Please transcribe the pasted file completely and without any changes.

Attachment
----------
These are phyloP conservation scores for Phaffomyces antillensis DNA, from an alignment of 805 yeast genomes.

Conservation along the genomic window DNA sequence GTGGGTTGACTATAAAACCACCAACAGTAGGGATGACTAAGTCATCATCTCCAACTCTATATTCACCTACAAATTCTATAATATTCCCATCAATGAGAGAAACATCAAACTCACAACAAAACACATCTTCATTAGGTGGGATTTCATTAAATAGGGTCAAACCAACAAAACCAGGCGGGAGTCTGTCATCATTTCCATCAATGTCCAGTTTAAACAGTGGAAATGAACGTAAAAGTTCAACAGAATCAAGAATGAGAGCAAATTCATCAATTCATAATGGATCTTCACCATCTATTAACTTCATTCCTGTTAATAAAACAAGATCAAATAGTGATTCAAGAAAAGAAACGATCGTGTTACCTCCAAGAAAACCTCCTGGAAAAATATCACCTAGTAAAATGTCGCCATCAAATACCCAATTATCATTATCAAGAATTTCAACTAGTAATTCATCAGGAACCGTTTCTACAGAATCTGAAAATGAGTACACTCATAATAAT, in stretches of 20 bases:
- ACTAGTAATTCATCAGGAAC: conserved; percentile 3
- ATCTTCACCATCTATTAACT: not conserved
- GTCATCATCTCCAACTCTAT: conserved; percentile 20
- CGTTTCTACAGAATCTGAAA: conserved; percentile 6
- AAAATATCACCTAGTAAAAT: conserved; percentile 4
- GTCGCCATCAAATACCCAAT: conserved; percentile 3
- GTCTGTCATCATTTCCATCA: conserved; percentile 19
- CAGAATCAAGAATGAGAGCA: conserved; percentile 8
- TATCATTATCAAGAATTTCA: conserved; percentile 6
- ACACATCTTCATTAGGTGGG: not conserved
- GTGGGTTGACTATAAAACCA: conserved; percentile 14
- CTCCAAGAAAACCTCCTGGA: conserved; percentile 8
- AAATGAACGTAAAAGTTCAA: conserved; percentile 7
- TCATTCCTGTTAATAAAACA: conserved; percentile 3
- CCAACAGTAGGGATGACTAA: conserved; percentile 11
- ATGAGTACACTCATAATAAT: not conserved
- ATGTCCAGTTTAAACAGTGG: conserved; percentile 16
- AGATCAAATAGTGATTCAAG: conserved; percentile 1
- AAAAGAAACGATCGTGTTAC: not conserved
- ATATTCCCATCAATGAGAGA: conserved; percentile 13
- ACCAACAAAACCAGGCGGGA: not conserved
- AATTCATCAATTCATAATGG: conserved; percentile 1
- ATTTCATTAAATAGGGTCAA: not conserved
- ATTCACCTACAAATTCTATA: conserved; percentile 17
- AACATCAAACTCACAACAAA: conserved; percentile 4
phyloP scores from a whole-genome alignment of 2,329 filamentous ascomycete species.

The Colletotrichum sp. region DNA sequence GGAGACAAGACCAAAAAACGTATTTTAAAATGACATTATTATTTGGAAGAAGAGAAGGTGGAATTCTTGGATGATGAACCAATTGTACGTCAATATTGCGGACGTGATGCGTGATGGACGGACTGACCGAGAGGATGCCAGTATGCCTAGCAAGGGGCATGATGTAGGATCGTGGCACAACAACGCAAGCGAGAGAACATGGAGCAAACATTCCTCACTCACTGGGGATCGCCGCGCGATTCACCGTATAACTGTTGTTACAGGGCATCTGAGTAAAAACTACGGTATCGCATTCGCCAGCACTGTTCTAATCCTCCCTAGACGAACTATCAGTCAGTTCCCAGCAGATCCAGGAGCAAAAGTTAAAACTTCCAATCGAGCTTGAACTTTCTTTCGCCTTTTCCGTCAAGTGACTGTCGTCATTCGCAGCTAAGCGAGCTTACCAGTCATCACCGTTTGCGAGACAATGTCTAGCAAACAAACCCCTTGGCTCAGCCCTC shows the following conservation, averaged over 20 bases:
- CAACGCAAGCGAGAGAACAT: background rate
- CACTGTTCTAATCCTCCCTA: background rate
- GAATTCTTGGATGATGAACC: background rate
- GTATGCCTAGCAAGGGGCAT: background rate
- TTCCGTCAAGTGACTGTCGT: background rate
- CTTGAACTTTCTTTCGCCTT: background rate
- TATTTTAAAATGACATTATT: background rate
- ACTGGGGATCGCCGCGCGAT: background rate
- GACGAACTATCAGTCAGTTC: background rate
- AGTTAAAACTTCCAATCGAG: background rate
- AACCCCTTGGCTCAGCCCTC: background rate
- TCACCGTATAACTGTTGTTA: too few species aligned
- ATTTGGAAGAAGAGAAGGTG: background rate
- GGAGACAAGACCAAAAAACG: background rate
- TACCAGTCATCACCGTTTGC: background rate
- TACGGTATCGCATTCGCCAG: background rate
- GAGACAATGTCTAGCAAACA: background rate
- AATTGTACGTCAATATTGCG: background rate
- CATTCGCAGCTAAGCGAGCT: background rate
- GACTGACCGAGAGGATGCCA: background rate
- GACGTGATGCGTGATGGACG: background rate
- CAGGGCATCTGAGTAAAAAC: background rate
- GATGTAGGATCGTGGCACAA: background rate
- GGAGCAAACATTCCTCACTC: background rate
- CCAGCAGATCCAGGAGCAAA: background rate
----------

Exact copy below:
These are phyloP conservation scores for Phaffomyces antillensis DNA, from an alignment of 805 yeast genomes.

Conservation along the genomic window DNA sequence GTGGGTTGACTATAAAACCACCAACAGTAGGGATGACTAAGTCATCATCTCCAACTCTATATTCACCTACAAATTCTATAATATTCCCATCAATGAGAGAAACATCAAACTCACAACAAAACACATCTTCATTAGGTGGGATTTCATTAAATAGGGTCAAACCAACAAAACCAGGCGGGAGTCTGTCATCATTTCCATCAATGTCCAGTTTAAACAGTGGAAATGAACGTAAAAGTTCAACAGAATCAAGAATGAGAGCAAATTCATCAATTCATAATGGATCTTCACCATCTATTAACTTCATTCCTGTTAATAAAACAAGATCAAATAGTGATTCAAGAAAAGAAACGATCGTGTTACCTCCAAGAAAACCTCCTGGAAAAATATCACCTAGTAAAATGTCGCCATCAAATACCCAATTATCATTATCAAGAATTTCAACTAGTAATTCATCAGGAACCGTTTCTACAGAATCTGAAAATGAGTACACTCATAATAAT, in stretches of 20 bases:
- ACTAGTAATTCATCAGGAAC: conserved; percentile 3
- ATCTTCACCATCTATTAACT: not conserved
- GTCATCATCTCCAACTCTAT: conserved; percentile 20
- CGTTTCTACAGAATCTGAAA: conserved; percentile 6
- AAAATATCACCTAGTAAAAT: conserved; percentile 4
- GTCGCCATCAAATACCCAAT: conserved; percentile 3
- GTCTGTCATCATTTCCATCA: conserved; percentile 19
- CAGAATCAAGAATGAGAGCA: conserved; percentile 8
- TATCATTATCAAGAATTTCA: conserved; percentile 6
- ACACATCTTCATTAGGTGGG: not conserved
- GTGGGTTGACTATAAAACCA: conserved; percentile 14
- CTCCAAGAAAACCTCCTGGA: conserved; percentile 8
- AAATGAACGTAAAAGTTCAA: conserved; percentile 7
- TCATTCCTGTTAATAAAACA: conserved; percentile 3
- CCAACAGTAGGGATGACTAA: conserved; percentile 11
- ATGAGTACACTCATAATAAT: not conserved
- ATGTCCAGTTTAAACAGTGG: conserved; percentile 16
- AGATCAAATAGTGATTCAAG: conserved; percentile 1
- AAAAGAAACGATCGTGTTAC: not conserved
- ATATTCCCATCAATGAGAGA: conserved; percentile 13
- ACCAACAAAACCAGGCGGGA: not conserved
- AATTCATCAATTCATAATGG: conserved; percentile 1
- ATTTCATTAAATAGGGTCAA: not conserved
- ATTCACCTACAAATTCTATA: conserved; percentile 17
- AACATCAAACTCACAACAAA: conserved; percentile 4
phyloP scores from a whole-genome alignment of 2,329 filamentous ascomycete species.

The Colletotrichum sp. region DNA sequence GGAGACAAGACCAAAAAACGTATTTTAAAATGACATTATTATTTGGAAGAAGAGAAGGTGGAATTCTTGGATGATGAACCAATTGTACGTCAATATTGCGGACGTGATGCGTGATGGACGGACTGACCGAGAGGATGCCAGTATGCCTAGCAAGGGGCATGATGTAGGATCGTGGCACAACAACGCAAGCGAGAGAACATGGAGCAAACATTCCTCACTCACTGGGGATCGCCGCGCGATTCACCGTATAACTGTTGTTACAGGGCATCTGAGTAAAAACTACGGTATCGCATTCGCCAGCACTGTTCTAATCCTCCCTAGACGAACTATCAGTCAGTTCCCAGCAGATCCAGGAGCAAAAGTTAAAACTTCCAATCGAGCTTGAACTTTCTTTCGCCTTTTCCGTCAAGTGACTGTCGTCATTCGCAGCTAAGCGAGCTTACCAGTCATCACCGTTTGCGAGACAATGTCTAGCAAACAAACCCCTTGGCTCAGCCCTC shows the following conservation, averaged over 20 bases:
- CAACGCAAGCGAGAGAACAT: background rate
- CACTGTTCTAATCCTCCCTA: background rate
- GAATTCTTGGATGATGAACC: background rate
- GTATGCCTAGCAAGGGGCAT: background rate
- TTCCGTCAAGTGACTGTCGT: background rate
- CTTGAACTTTCTTTCGCCTT: background rate
- TATTTTAAAATGACATTATT: background rate
- ACTGGGGATCGCCGCGCGAT: background rate
- GACGAACTATCAGTCAGTTC: background rate
- AGTTAAAACTTCCAATCGAG: background rate
- AACCCCTTGGCTCAGCCCTC: background rate
- TCACCGTATAACTGTTGTTA: too few species aligned
- ATTTGGAAGAAGAGAAGGTG: background rate
- GGAGACAAGACCAAAAAACG: background rate
- TACCAGTCATCACCGTTTGC: background rate
- TACGGTATCGCATTCGCCAG: background rate
- GAGACAATGTCTAGCAAACA: background rate
- AATTGTACGTCAATATTGCG: background rate
- CATTCGCAGCTAAGCGAGCT: background rate
- GACTGACCGAGAGGATGCCA: background rate
- GACGTGATGCGTGATGGACG: background rate
- CAGGGCATCTGAGTAAAAAC: background rate
- GATGTAGGATCGTGGCACAA: background rate
- GGAGCAAACATTCCTCACTC: background rate
- CCAGCAGATCCAGGAGCAAA: background rate